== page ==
More than 37 million American adults struggle with kidney diseases, and most of them are not aware of it. One out of ten adults suffer from chronic kidney diseases. There are a variety of physical signs which indicate the same, but often people attribute them to other conditions. People with kidney disorder often tend not to show symptoms until the very late stages, when the kidneys fail or when significant quantities of protein are found in the urine.
About Chronic Kidney diseases
Chronic kidney diseases involve disorders that weaken your kidney and decrease its capacity to keep you healthy. When the kidney disease gets worse, the waste builds up to high levels in your blood and makes you feel sick. Kidney disease also increases your risk of suffering from heart and blood vessel disease. Such problems can arise gradually over a long time. Early detection and treatment can help in keeping chronic kidney disease from getting worse.
How can kidney disease be diagnosed?
Early kidney disease usually does not have any proper symptoms. Testing is the only way to know how well your kidneys are working. You must get checked for kidney disease if you have high blood pressure, diabetes, cardiac diseases, and a family history of kidney failure.
Chronic kidney disease (CKD) is primarily diagnosed with urine and blood tests that detect chemical imbalances caused by the progressive loss of kidney function. The urine test is done to check for albumin. When the kidneys are damaged, a type of protein called albumin is passed into the urine. The blood test checks how well your kidneys are filtering your blood, which is termed as GFR(Glomerular filtration rate).
The tests may be accompanied by imaging tests and biopsies used to pinpoint the exact cause of the dysfunction. Kidney function tests are helpful for monitoring the progression of the disease and your response to therapy. Before proceeding for the diagnostic test, you may go for a consultation with the nephrologist who can guide you on the next necessary course of action.
Symptoms of kidney disease
Here are a few symptoms of chronic kidney disease:
- Fatigue – being tired all of the time
- Feeling cold
- Shortness of breath
- Feeling faint, dizzy, or weak
- Trouble thinking clearly
- Feeling very itchy
- Swelling in hands or feet
- Swollen or puffy face
- Upset stomach, nausea, vomiting
Two Most common causes of kidney disease
Your doctor will review your health history and can do tests to find out whether you have kidney disease. The type of treatment that you will receive depends on your type of kidney disease.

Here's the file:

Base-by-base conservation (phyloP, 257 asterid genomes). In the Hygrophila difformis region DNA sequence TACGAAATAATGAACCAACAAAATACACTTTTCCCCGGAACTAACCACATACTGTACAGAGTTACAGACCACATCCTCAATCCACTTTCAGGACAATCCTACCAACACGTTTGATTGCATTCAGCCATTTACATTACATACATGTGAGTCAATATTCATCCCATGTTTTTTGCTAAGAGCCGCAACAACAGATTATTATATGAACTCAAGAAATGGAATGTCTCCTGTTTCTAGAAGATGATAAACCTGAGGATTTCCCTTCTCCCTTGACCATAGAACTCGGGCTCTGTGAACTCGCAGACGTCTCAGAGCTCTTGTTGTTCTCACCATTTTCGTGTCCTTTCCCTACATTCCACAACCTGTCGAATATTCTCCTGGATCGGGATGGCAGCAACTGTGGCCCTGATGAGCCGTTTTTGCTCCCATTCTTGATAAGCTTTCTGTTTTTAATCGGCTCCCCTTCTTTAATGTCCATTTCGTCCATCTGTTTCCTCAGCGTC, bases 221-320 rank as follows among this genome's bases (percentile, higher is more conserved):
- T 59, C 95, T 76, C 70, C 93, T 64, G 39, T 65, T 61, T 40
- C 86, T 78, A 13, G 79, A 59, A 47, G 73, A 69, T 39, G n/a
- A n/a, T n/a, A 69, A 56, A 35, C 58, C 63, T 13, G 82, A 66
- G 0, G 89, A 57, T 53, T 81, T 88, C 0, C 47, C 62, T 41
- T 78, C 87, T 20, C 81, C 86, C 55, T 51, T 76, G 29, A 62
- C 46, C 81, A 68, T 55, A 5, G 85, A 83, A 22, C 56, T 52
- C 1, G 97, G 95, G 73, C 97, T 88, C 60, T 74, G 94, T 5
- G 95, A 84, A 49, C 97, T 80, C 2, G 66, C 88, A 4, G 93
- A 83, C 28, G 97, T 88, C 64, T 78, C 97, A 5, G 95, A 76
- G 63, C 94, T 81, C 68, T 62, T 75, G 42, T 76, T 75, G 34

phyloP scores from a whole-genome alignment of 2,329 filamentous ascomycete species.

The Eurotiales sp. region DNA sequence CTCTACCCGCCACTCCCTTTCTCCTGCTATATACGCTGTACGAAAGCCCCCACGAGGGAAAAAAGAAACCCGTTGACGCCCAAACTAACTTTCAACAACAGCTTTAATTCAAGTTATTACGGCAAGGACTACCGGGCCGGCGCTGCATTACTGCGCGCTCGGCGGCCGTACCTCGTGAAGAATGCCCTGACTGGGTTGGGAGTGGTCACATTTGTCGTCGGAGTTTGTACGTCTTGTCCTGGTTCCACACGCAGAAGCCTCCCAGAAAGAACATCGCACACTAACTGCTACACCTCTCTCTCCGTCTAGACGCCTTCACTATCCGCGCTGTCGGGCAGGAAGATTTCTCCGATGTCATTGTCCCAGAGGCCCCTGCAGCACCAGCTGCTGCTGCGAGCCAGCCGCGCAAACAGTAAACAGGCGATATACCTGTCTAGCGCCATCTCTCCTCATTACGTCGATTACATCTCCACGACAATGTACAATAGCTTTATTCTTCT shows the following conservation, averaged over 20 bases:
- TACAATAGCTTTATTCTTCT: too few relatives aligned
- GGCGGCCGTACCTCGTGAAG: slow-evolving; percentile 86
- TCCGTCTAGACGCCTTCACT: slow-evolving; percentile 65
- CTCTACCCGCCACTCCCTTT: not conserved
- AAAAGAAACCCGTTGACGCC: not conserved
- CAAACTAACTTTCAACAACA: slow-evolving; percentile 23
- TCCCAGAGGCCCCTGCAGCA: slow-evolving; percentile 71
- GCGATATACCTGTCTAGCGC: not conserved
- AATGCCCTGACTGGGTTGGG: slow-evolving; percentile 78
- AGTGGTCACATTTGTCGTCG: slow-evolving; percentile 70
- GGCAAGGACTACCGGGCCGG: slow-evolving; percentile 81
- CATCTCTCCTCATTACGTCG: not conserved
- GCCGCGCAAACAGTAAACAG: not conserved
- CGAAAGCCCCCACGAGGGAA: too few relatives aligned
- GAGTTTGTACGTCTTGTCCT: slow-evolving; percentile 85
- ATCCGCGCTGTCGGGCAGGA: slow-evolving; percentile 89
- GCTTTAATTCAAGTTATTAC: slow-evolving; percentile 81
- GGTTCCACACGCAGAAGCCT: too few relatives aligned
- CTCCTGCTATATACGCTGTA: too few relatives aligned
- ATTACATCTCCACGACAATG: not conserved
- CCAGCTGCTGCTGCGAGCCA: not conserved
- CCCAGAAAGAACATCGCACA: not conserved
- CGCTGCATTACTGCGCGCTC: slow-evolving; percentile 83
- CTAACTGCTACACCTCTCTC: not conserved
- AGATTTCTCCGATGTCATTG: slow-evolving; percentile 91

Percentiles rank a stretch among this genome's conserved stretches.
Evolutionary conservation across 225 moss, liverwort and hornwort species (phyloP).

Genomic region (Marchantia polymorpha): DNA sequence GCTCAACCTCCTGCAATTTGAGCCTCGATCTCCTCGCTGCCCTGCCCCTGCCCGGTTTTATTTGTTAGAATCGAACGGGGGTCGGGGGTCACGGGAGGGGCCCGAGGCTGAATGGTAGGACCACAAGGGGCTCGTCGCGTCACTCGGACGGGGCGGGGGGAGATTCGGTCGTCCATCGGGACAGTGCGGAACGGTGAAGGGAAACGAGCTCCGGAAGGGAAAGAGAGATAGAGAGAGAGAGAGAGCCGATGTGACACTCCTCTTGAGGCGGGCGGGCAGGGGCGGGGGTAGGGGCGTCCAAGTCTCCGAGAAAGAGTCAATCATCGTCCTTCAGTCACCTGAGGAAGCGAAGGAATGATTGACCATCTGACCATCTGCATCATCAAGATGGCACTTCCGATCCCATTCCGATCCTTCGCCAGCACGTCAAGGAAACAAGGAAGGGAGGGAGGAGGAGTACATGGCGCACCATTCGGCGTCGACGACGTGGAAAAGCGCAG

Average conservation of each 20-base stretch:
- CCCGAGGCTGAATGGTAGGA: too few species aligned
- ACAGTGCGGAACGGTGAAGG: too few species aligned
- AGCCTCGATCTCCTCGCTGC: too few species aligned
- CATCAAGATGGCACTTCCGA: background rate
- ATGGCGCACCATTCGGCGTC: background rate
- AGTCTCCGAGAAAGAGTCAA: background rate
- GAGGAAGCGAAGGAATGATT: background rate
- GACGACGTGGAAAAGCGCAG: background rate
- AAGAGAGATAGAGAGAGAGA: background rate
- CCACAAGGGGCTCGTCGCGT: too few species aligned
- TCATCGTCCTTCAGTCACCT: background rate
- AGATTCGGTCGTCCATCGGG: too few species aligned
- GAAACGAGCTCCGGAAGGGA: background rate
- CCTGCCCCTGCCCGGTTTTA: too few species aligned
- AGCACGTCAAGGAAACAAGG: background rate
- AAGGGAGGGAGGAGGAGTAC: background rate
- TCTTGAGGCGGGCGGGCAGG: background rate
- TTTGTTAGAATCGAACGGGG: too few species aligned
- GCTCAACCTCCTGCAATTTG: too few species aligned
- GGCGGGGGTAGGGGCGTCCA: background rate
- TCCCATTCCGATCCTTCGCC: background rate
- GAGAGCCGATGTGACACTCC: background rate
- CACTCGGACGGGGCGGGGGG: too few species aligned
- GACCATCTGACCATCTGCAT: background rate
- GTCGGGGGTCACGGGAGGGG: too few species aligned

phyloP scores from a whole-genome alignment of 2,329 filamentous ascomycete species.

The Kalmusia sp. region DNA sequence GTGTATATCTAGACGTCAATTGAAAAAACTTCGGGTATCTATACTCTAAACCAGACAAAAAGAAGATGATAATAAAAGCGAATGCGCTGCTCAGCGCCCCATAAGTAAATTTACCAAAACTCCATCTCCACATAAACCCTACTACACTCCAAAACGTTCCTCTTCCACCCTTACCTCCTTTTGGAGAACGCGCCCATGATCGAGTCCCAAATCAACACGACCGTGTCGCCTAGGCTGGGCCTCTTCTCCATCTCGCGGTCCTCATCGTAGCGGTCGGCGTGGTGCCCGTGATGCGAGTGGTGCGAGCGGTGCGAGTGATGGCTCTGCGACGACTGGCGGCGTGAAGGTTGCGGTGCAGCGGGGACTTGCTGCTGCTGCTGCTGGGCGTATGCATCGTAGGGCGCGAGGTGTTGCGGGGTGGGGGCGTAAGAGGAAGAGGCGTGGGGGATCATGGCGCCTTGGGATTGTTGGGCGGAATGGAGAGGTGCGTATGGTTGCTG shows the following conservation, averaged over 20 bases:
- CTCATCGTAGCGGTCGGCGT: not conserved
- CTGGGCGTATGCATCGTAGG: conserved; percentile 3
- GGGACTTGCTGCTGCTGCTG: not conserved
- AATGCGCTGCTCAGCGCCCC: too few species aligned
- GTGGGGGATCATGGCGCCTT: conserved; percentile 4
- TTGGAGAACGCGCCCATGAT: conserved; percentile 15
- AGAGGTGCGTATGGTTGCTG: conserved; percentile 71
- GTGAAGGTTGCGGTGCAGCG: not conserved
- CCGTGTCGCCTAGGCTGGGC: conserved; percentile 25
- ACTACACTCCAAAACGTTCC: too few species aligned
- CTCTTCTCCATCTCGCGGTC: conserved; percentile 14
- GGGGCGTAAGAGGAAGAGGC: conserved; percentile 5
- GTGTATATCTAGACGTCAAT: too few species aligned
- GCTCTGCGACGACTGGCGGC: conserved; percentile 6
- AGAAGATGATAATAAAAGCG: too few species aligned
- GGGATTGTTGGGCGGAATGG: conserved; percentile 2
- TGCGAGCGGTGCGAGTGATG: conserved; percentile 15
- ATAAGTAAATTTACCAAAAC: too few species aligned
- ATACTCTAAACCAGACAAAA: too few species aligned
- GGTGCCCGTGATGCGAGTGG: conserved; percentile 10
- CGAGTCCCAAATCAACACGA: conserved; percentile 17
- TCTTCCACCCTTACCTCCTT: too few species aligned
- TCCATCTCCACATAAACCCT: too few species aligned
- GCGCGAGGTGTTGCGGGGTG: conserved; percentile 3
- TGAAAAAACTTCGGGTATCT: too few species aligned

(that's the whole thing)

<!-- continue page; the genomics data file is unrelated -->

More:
Too much glucose in your blood damages your kidneys’ filters. Over time, your kidneys can become so damaged that filtering waste and extra fluid from your blood can no longer take place. Sometimes, the presence of protein in the urine is the first symptom of kidney disease due to diabetes. When the filters are damaged, a protein called albumin passes out of your blood and into your urine. A healthy kidney won’t let albumin pass into the urine from the blood.
High blood pressure
This high blood pressure can damage the kidneys, so they do not work as well. If the blood vessels in your kidneys are damaged, your kidneys cannot function well in removing waste and excess fluid from your body. Extra fluid in the blood vessels tends to increase blood pressure even more.
How to protect and take good care of your kidneys?
By managing health conditions that cause kidney damage, such as high blood pressure, diabetes, heart disease, and so on, you can protect your kidneys.
First and foremost, you may consult a good nephrologist. PatientMD helps you schedule an appointment sitting back at home, workplace, and so on. During your next medical visit, you may clear your queries about your kidney health from your physician. Getting started may be the only way to ensure that your kidneys are healthy as early kidney disease may not have any symptoms. Your physician will help decide how often you should be tested.
Below mentioned are the few ways to keep your kidneys healthy:
- Make healthy food choices
- Include physical activity as a part of your routine
- Get an adequate amount of sleep for 7-8 hours approximately.
- Achieve and maintain a healthy weight
- Keep a track on the blood pressure and glucose level
- Limit your alcohol intake
- Stop smoking or using any other tobacco products.
- Practice stress-reducing activities
If you have diabetes, a family history of kidney problems or high blood pressure, see your doctor today to have your kidney function evaluated. Don’t neglect the health of your kidney. The sooner that you are evaluated, the sooner a treatment plan can begin. Take the first step today by setting up an appointment with one of our reputed and highly experienced nephrologists like Koushik Samanta, Nimisha Mathur, and Naushad Alam!!